The lead times for this quarter show that the sky hasn't fallen in yet for manufacturers, but suspended ceilings have been a bit shaky, as Gardiner & Theobald finds. For starters, Mace tracks the lead times for 38 works packages
Only three packages show increased lead times this quarter and the chart shows downward movement in six sectors. These changes are not large shifts but the number of reduced periods is clearly disproportionate. Usually the split is more equal.

Of those questioned, 17% expect lead times to drop in the next six months and 76% expect them to be static. Significantly, only 7% expect lead times to increase. This is surprising, as 23% of firms noted that they were busier with enquiries than in the past six months. Half said interest levels were unchanged. However, reports in the press of serious slowdowns do not seem to be biting the supply chain at the moment. It may be that a serious downward trend in lead times will happen in 2002.

Generally the piling (same) market is unchanged. Good stocks of precast piles are available that will allow delivery in fewer than four weeks. Driven pile specifications may need more time. All companies questioned expected lead times to drop.

Steel frames (down) dropped slightly (nine weeks, from 10) as enquiries fell. Despite a fall in the period required for drawings, design engineers are in short supply.

Bespoke panellised cladding (down) lead times fell (41 weeks, down one) as enquiries dropped slightly. Capacity is available in factories and all items apart from high performance glass are available. It has been noted by some companies that it takes up to 16 weeks to procure coated glass.

The curtain walling (down) sector saw reduced lead times of 22 weeks (down two). There is less uncertainty about the new Building Regulations (14 September, page 75) and companies are taking a pragmatic, rather than reactionary, view.

Atrium roofs (same) maintained a lead time of 32 weeks. Companies are selectively tendering to prevent excessive workloads.

An increase of one week to 20 overall in the metal window (up) sector was caused by a number of £1m contracts and enquiries that were received. Companies report that these orders may result in another increase in lead times in the next quarter.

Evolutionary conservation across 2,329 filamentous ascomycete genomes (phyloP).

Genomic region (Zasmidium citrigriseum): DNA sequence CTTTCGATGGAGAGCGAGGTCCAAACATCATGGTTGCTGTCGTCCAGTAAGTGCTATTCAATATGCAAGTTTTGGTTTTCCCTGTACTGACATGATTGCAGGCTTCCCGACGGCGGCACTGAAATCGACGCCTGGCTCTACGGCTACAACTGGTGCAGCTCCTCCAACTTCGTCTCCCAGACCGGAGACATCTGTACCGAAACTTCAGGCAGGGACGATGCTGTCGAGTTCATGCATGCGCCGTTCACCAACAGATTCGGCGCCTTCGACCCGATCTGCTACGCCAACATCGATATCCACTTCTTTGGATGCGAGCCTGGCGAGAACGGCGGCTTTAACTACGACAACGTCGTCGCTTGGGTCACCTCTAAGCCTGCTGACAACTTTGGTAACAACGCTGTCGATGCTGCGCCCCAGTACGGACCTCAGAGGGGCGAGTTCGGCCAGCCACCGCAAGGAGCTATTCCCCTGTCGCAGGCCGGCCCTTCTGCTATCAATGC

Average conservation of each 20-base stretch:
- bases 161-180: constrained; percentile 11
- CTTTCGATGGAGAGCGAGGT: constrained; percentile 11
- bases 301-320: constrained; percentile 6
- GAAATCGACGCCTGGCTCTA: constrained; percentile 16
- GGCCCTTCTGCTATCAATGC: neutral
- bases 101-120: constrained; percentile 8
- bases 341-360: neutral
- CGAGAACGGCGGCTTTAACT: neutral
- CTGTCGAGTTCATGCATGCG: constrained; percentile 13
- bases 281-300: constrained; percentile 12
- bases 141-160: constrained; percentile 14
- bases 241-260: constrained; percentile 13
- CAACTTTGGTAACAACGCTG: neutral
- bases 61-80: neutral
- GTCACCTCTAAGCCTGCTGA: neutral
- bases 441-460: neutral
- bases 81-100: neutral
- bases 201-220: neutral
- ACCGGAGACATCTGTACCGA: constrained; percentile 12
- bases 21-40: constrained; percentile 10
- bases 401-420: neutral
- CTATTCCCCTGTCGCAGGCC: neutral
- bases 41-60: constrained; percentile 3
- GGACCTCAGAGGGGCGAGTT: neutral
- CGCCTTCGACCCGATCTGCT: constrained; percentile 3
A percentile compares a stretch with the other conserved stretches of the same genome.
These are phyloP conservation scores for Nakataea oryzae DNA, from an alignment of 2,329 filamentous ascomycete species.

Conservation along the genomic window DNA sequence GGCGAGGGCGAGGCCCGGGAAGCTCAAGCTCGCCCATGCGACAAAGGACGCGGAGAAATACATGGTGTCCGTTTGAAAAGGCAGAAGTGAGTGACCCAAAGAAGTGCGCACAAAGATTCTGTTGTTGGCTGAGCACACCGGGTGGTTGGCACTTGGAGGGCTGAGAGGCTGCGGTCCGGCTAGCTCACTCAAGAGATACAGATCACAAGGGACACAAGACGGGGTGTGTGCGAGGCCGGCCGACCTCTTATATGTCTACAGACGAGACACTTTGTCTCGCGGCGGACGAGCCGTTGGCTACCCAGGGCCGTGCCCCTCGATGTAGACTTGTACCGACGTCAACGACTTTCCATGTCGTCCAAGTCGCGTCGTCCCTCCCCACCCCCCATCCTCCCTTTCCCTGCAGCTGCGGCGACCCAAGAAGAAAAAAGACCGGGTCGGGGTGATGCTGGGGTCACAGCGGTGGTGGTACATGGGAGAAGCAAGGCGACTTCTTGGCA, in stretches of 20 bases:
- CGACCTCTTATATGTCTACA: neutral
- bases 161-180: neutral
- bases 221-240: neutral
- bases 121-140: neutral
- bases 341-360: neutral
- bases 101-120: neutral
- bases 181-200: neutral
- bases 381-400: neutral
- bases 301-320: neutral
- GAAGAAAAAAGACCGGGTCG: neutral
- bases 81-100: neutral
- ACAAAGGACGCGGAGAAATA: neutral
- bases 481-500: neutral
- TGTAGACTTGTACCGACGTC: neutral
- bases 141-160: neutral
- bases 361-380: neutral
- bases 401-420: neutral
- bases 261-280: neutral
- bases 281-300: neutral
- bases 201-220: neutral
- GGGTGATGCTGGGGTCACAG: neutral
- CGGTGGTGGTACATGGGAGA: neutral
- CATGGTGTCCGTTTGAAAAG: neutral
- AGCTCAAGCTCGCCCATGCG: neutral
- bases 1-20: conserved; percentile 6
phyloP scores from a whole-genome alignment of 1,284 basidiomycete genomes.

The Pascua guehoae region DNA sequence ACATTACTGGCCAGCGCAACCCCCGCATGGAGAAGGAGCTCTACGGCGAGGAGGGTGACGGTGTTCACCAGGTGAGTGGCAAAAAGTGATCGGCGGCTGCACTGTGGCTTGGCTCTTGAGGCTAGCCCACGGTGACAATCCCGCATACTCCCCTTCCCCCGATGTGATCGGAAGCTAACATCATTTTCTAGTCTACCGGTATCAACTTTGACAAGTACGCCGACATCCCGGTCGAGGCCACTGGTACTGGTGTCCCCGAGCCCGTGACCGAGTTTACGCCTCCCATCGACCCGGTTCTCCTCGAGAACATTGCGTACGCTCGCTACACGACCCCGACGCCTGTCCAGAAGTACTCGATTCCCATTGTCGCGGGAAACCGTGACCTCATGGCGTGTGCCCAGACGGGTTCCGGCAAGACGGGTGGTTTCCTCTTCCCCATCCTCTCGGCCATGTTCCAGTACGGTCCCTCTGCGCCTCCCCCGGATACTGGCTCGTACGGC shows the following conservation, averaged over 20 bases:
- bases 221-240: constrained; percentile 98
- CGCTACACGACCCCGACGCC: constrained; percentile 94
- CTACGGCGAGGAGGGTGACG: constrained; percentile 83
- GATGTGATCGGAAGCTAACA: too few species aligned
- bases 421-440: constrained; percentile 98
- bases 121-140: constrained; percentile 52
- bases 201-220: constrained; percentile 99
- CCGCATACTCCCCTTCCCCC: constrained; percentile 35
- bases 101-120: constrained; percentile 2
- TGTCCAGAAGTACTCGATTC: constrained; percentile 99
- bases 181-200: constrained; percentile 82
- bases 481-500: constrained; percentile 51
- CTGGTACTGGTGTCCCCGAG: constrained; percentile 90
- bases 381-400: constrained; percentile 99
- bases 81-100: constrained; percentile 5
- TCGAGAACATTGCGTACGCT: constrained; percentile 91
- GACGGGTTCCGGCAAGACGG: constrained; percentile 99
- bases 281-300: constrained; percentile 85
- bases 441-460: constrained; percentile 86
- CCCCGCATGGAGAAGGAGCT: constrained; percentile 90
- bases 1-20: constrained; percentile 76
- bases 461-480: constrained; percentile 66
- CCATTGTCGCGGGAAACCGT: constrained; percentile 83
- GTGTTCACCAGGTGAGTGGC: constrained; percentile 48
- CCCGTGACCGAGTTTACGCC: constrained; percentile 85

Demountable partitioning (down) companies noted a slowdown in enquiries for new projects and consequently lead times fell to nine weeks (a drop of one). This was anticipated in the last article.

At the moment, firms feel that only one week is adequate to complete standard production details. Bespoke design solutions are often now developed in tandem with the design consultants during the period usually allotted for review of shop drawings.

Since the reduction in lead times for the raised flooring (same) industry last time, no further changes have been noted.

Suspended ceilings (down) lead times drop to 16 weeks, a fall of one week, as the effect of reduced manufacturing periods is felt. Enquiries are generally quieter than six months ago.

Escalator (up) lead times returned to 20 weeks (up one) after a dip last time as clients plan work for 2002.

After rising last time, electrical works (down) have fallen back to a 20 weeks lead in. Both design and procurement periods fell. Procurement tends to fluctuate a lot, with two to six weeks a typical range depending on the exact details of the order.

Furniture manufacturing (up) periods increased by one week. Lead times in this sector are expected to remain around nine or 10 weeks for the coming six months.

Spotlight on suspended ceilings

Lead times
Indicative lead times for suspended ceilings reduced this month to 16 weeks, the first change since the second quarter of last year and the first reduction since the third quarter of 1999. Robert Barker of SAS ceilings advises: "There has been a reduction in lead times through improved efficiencies, allowing reduced manufacturing periods and enabling suppliers to offer a better service."

Reductions in workload have contributed to this reduction and the predicted slowdown in construction activity is likely to result in lead times reducing still further over the next 12-18 months, and perhaps stabilising in 2003.

However, ceilings vary enormously in complexity of design and the periods quoted may be considered as a guide for bespoke installations. Lead times for standard-component ceilings can often be as short as four weeks from order to delivery.

Enquiry levels
One UK-based specialist gloomily asserts: "Our enquiry levels are now as low as they were in the early 1990s, and have been poor for the last few months." He then adds, more brightly: "But activity is still brisk in the marketplace, with a lot of projects coming up next year."

Other contractors claim that they have not detected a slowdown in activity. This is particularly the case for those operating in London and the south-east of England, especially along the M3 and M4 corridors and around the M25.

Brian Barrett of Barrett Suspended Ceilings says: "Although there was a slowdown in enquiries earlier in the year, in the past four weeks there has been a marked increase in the levels of enquiries we have received. Not only has the number picked up but they are also of a more substantial nature."